ATLANTA -- "I'm mad as hell," Jerry Goodwin exclaimed, standing on his back deck in Acworth, "They said it'd cost about 100 bucks."
He was talking about a bill he got from a locksmith who replaced his lock.
"It was 424 dollars! They said, 'Oh yeah it'd cost a 100 bucks', a 30 dollar call out and 70 dollars, to replace the lock."
Jerry Goodwin is not alone. The Governor's Office of Consumer Protection has been getting complaints about locksmiths, accused of gouging customers.
That's why we sent up 6 hidden cameras to reveal what can happen when you're desperate and locked out of your house.
We asked Carl Hinson of Decatur Lock and Key to assist. He's been in business since 1975 and has a Better Business Bureau rating of 'A'. He's also a member of the Associated Locksmiths of America. He put a cheap lock on the back door of an Atlanta house and showed us how easy it was to pick.
He said he'd only charge $75 for the job and he provided us invoices from house lockouts he had done before. We confirmed the price with another established locksmith, Rick Casper of Lock Doctor in Sugar Hill, who is also a member of the Associated Locksmiths of America and has a BBB rating of 'A+'.
"It'd be a flat fee of $79," Casper said.
However, after calling out a couple of locksmiths from random internet listings we got an eye-opener.
One wanted to charge us $179, another $155. Both locksmiths arrived in unmarked vehicles and both had been called out by a central dispatch even though we thought we were calling locally based companies.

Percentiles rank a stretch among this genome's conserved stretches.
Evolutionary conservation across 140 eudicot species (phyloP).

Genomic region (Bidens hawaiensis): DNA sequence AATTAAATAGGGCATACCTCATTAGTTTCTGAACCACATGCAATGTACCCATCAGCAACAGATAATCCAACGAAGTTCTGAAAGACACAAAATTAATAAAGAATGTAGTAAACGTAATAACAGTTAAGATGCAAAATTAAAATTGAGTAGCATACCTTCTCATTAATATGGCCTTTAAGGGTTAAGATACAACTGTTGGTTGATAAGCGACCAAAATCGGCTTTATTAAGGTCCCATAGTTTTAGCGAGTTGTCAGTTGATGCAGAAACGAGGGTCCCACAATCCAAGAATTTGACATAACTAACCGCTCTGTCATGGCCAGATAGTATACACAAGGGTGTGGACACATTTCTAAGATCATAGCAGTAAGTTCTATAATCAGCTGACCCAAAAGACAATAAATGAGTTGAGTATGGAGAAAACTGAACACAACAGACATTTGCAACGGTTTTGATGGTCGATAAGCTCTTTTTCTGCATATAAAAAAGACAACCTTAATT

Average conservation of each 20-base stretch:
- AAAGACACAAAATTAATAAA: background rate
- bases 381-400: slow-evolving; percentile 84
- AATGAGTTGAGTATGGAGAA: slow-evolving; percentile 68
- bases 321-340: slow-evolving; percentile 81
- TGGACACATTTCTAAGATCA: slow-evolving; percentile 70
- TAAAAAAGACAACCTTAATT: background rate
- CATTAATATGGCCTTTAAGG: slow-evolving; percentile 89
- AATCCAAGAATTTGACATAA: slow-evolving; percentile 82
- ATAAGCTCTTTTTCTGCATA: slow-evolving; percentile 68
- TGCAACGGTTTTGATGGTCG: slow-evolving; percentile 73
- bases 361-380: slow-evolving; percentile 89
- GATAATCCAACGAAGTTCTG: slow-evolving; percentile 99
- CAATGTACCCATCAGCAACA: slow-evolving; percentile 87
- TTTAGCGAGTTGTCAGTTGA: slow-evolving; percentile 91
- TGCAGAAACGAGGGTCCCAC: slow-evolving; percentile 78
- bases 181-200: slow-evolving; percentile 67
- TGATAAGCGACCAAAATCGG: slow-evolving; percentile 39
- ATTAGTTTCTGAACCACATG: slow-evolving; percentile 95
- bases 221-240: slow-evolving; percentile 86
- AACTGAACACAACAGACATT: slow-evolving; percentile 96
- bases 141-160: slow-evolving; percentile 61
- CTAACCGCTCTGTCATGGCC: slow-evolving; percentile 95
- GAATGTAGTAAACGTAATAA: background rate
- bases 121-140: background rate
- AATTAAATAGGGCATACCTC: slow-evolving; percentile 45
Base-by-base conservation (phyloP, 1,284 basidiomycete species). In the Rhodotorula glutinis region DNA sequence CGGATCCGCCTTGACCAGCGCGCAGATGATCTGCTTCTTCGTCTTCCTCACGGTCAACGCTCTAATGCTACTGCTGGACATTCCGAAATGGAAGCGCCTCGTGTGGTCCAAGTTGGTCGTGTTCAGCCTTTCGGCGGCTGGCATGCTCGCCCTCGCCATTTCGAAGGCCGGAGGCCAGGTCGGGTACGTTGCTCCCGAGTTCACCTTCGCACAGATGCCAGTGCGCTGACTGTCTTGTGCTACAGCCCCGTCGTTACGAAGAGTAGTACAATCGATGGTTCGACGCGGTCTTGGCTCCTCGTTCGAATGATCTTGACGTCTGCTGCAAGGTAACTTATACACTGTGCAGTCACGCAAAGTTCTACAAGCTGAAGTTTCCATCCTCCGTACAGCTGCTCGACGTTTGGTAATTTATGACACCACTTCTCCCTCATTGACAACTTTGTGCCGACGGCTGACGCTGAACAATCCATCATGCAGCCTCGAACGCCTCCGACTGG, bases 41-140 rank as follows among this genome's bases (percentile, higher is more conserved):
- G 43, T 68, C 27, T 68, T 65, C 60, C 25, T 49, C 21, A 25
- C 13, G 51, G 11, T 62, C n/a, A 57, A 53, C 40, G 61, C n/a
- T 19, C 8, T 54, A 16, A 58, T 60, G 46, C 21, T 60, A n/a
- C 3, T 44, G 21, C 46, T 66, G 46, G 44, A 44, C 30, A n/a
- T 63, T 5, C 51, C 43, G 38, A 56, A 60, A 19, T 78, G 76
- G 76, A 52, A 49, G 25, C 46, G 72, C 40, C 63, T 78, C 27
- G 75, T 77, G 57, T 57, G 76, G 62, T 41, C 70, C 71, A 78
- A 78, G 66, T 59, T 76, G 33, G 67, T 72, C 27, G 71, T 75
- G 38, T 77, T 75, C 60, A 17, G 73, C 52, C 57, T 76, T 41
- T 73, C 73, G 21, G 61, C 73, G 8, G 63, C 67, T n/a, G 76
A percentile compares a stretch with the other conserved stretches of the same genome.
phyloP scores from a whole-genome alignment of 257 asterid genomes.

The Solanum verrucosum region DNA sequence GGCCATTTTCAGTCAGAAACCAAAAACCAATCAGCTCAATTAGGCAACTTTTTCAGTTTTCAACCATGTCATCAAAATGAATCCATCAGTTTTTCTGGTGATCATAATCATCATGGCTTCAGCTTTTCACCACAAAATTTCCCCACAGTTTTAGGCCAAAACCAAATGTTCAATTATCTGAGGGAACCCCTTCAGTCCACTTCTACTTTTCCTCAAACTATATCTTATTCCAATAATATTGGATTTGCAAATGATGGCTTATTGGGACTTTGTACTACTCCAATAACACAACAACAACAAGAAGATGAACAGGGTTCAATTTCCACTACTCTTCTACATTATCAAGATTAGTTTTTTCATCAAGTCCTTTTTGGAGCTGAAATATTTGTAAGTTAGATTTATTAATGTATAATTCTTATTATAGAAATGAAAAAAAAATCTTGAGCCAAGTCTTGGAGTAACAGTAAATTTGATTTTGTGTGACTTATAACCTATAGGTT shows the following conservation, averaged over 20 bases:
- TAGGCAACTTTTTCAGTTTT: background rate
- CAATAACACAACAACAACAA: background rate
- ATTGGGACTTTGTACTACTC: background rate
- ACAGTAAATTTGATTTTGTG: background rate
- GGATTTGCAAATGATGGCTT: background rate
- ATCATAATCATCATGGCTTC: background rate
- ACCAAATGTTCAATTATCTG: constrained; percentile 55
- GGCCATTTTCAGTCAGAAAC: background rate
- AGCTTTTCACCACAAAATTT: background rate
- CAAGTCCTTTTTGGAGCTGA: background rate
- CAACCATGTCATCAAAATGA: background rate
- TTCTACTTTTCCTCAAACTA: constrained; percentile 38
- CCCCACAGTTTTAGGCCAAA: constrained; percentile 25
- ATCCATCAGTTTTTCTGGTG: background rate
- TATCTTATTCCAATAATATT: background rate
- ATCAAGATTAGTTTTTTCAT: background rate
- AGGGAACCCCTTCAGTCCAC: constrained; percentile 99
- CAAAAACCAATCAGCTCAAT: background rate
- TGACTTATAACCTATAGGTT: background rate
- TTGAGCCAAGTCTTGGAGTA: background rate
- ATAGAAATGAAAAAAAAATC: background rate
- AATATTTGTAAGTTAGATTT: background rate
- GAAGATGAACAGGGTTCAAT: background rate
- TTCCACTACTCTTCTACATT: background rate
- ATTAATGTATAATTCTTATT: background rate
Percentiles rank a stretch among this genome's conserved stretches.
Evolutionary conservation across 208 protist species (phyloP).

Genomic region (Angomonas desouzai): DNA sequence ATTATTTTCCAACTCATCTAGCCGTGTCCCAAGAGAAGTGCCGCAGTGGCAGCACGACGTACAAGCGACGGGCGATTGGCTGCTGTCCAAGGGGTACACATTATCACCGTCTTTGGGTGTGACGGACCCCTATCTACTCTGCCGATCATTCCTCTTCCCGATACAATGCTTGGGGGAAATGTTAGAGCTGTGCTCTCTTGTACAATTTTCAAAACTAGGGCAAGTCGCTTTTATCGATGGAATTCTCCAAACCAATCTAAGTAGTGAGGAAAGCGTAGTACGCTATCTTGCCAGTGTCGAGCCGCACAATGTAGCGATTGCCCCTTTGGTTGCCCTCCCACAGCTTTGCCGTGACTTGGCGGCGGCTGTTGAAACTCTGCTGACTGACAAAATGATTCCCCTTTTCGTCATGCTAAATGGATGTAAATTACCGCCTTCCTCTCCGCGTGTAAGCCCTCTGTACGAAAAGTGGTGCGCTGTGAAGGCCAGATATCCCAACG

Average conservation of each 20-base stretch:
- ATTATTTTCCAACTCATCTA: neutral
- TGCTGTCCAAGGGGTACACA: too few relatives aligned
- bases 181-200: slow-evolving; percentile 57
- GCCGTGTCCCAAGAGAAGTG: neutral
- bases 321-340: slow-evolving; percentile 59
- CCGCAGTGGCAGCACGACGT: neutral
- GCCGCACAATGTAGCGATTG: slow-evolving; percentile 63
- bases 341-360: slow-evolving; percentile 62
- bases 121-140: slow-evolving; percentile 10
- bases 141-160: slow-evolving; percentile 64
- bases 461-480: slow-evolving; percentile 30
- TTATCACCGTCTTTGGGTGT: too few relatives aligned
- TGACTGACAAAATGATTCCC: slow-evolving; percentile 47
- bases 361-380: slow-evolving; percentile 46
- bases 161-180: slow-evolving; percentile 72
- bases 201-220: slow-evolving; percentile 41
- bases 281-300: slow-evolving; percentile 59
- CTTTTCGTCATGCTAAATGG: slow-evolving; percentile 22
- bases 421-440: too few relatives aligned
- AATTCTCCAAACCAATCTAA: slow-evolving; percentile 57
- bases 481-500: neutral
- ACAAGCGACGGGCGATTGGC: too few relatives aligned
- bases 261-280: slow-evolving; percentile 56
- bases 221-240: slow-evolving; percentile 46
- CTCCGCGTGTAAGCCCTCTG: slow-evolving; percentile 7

One guy didn't even try to pick the lock. He just wedged it open with air bladders.
"This is supposedly going out throughout the country," Goodwin said.
He's right! Warnings have been placed on the Associated Locksmiths of America's website about mobile locksmiths masquerading as local companies.
"They couldn't give us a physical address. They, instead, gave us a bogus address of another competitor," Goodwin complained.
When we confronted the locksmiths who we called out, they couldn't give us a physical address either. However, after we complained, they did drop the price from $179 to $124 and $155 to $130.
One of the guys even tried to get us to scam our auto insurance for the bill by offering to charge it as a 'vehicle lockout' rather than a 'house lockout'.
"That's totally illegal, and totally unprofessional," Casper responded.
"I think we need to do something about getting these guys out of town," Hinson replied.
If you need a locksmith, take the time to find one you can trust. Search for one in your neighborhood and check out the BBB rating. Try to visit the actual store, or speak with friends and neighbors for referrals. Once you find one, keep the number stored on your phone, ready to call if needed.